And then, from bucolic Sterling, the album turns to other subjects. Suddenly, we are in a large American city, and then, on the same page, we are in Paris, on a crowded street, an open-topped touring car the center of attention, with Marshall Foch, his back turned to the camera, waving to the crowd. Two other men stand beside him, one in all likelihood President Woodrow Wilson. And then there is a jump cut to The Netherlands, one photograph showing Mr. Hoogendijk’s grandmother and other relatives, others showing scenes in Scheveningen (the seaside resort that is part of The Hague) and Veere, and several scenes of the interior of a church, obviously again in The Netherlands, with two photographs of some lovely stained glass windows. The album closes with a photograph of three men, dressed in suits, recumbent and relaxing on the beach at Scheveningen.

The album presents a puzzle, perhaps an accidental puzzle, but a puzzle nevertheless. The first element is the order of the pages. Short of having a forensic scientist using an electron microscope, there is no way to determine if the order in which the pages are presented now was the original order. Some of the photos have writing on the back, perhaps offering a date, or a locale, but the photos are so difficult to remove from their slots that the possibility of damage to the pages is too great to remove the photos. At least one of the photos has a date written on its front-side white border: “Jan. 11, 1920.” So that photo resides outside the dates promised on the frontispiece.

And then there is another layer of annotation, carefully printed in a very small hand on the grey border that surrounds each opening. Oftentimes, an annotation under Mr. Hoogendijk’s picture gives his initials, FVRH. At least once, in what seems a humorous mood, Mr. Hoogendijk uses his full initials: F.J.M.P.V.R.H (Mr. Hoogendijk had a lot of names). This particular photo shows Mr. Hoogendijk at his most formal, wearing a striped suit and a bow tie with its matching handkerchief in his breast pocket, sporting his well-trimmed Van Dyke beard and staring intently at the camera. Perhaps all those initials were meant to be taken seriously.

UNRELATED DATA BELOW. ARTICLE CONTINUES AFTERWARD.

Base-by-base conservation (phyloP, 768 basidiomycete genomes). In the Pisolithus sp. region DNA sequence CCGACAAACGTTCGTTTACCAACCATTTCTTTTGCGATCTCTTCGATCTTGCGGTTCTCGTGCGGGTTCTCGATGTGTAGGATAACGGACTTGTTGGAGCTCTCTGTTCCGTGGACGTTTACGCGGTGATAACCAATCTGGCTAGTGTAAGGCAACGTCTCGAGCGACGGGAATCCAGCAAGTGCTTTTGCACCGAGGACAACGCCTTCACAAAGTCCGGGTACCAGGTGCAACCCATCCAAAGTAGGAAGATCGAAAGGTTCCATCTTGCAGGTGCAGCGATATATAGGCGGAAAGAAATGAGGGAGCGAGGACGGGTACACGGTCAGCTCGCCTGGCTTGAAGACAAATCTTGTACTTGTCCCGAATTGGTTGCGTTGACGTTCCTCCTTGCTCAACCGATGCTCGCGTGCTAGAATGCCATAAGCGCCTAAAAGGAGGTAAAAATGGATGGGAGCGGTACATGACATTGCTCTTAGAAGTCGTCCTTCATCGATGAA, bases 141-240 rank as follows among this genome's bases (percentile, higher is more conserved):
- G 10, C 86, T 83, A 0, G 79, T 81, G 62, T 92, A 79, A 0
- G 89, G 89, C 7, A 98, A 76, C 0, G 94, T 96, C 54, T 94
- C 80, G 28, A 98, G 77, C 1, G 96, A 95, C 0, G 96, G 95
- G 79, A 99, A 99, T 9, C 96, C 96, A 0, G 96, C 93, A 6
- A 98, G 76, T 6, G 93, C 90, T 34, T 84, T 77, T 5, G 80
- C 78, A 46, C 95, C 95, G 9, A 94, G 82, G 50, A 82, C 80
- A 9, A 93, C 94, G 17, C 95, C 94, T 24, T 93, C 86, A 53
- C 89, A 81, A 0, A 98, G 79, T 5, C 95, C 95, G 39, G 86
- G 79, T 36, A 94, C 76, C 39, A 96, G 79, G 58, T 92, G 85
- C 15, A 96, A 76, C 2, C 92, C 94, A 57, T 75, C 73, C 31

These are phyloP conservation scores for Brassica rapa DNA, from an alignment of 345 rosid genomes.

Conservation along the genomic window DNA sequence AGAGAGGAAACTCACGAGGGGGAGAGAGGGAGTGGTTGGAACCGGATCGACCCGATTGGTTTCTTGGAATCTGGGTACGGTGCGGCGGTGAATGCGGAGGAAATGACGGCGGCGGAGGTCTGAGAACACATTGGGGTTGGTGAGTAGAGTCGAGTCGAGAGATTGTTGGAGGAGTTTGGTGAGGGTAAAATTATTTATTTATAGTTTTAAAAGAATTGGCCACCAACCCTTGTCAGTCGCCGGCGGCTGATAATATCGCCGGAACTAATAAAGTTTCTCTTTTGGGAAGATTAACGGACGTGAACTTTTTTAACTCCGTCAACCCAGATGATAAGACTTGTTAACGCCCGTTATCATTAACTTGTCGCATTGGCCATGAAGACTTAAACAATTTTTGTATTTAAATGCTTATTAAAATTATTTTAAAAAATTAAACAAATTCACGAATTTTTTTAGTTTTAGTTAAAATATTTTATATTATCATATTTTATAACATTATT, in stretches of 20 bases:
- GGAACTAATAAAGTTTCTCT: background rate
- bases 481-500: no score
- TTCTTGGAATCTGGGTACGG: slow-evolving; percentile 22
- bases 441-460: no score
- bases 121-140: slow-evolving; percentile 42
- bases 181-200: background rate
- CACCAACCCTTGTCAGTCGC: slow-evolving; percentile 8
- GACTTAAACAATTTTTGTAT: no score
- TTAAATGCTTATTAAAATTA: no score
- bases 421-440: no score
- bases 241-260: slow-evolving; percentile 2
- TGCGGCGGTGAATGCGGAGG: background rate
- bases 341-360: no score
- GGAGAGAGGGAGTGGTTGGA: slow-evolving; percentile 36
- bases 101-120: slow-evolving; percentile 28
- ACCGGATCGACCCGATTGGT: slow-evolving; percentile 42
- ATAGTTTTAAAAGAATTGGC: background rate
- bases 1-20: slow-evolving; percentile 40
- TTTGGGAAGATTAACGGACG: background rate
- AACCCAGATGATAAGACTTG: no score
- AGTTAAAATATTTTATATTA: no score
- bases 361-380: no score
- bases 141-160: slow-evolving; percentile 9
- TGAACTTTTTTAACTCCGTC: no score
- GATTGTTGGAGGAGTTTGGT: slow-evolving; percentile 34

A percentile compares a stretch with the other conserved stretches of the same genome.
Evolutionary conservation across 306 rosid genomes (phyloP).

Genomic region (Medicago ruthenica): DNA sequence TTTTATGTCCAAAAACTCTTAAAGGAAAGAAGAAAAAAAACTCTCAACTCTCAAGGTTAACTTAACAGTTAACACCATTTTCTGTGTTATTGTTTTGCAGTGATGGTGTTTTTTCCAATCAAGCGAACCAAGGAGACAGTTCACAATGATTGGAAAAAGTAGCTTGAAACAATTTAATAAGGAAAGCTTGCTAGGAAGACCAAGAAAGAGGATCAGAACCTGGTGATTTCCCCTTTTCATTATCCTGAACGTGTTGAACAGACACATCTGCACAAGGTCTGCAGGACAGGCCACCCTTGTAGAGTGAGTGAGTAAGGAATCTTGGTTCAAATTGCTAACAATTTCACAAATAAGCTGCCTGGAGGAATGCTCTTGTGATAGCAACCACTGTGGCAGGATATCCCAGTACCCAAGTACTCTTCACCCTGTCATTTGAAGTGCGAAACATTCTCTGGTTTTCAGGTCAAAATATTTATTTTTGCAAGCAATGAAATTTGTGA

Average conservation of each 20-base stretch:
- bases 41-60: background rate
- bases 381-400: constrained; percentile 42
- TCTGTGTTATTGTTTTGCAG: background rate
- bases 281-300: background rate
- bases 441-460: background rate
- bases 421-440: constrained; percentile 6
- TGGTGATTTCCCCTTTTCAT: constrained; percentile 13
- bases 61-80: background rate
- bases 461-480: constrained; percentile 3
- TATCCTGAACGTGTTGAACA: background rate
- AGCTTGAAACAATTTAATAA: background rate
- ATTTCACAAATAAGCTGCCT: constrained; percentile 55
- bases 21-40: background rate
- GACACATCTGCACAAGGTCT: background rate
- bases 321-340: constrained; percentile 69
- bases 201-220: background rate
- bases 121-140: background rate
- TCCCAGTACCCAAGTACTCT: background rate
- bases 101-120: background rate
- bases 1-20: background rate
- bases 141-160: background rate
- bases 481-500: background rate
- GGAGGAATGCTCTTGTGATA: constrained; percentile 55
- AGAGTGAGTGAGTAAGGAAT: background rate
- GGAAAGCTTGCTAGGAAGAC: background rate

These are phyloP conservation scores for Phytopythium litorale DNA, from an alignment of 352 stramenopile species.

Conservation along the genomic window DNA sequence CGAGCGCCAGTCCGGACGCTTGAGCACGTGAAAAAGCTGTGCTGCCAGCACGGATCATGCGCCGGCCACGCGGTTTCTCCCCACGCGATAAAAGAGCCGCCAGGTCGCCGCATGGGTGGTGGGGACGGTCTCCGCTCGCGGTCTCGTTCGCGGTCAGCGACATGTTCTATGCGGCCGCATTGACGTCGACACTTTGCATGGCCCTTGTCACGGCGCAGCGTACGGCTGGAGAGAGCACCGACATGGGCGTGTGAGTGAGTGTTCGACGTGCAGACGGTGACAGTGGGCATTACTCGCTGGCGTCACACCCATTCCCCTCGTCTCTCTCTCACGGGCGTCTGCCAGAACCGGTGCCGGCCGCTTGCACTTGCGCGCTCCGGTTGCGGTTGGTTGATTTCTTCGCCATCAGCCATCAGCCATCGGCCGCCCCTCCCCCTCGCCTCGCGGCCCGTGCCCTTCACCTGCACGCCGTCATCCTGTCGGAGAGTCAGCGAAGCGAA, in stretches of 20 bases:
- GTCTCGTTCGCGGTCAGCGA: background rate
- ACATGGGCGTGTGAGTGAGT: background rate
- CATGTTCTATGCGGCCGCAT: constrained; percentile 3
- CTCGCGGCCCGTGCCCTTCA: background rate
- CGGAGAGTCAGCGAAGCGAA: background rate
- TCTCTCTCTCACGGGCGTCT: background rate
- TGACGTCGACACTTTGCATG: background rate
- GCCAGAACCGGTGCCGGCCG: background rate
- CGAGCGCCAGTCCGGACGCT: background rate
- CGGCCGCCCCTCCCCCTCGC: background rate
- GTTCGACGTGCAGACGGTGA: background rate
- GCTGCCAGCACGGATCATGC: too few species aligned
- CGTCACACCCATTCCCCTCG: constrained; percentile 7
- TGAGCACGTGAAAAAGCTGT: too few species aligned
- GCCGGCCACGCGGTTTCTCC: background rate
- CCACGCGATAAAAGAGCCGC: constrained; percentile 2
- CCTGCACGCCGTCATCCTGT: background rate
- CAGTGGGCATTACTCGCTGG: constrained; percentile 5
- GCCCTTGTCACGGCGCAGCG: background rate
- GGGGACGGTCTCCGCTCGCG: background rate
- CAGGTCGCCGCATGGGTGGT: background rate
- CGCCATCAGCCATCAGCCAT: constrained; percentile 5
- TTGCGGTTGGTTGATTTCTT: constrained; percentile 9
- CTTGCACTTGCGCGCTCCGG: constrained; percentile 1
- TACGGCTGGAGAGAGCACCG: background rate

Oh, there is still another layer of annotation: small pieces of yellow paper with notes written on them that seem to suggest who is in a photo, people not identified in any of the annotations written by FVRH (and who is “Val,” a woman Mr. Hoogendijk often identified in the margin?). Was “Val” perhaps Mr. Hoogendijk’s wife, whose given names were Helen Ruth? The notes on yellow paper appear to have been added later, and may identify members of the Jones family, not the Hoogendijk family.

All in all, this album overflows with scenes of family life, far-flung travels, a successful professional life, and lovingly collected memories of a friendship. And a few minor puzzles to be solved.

Price: $250.00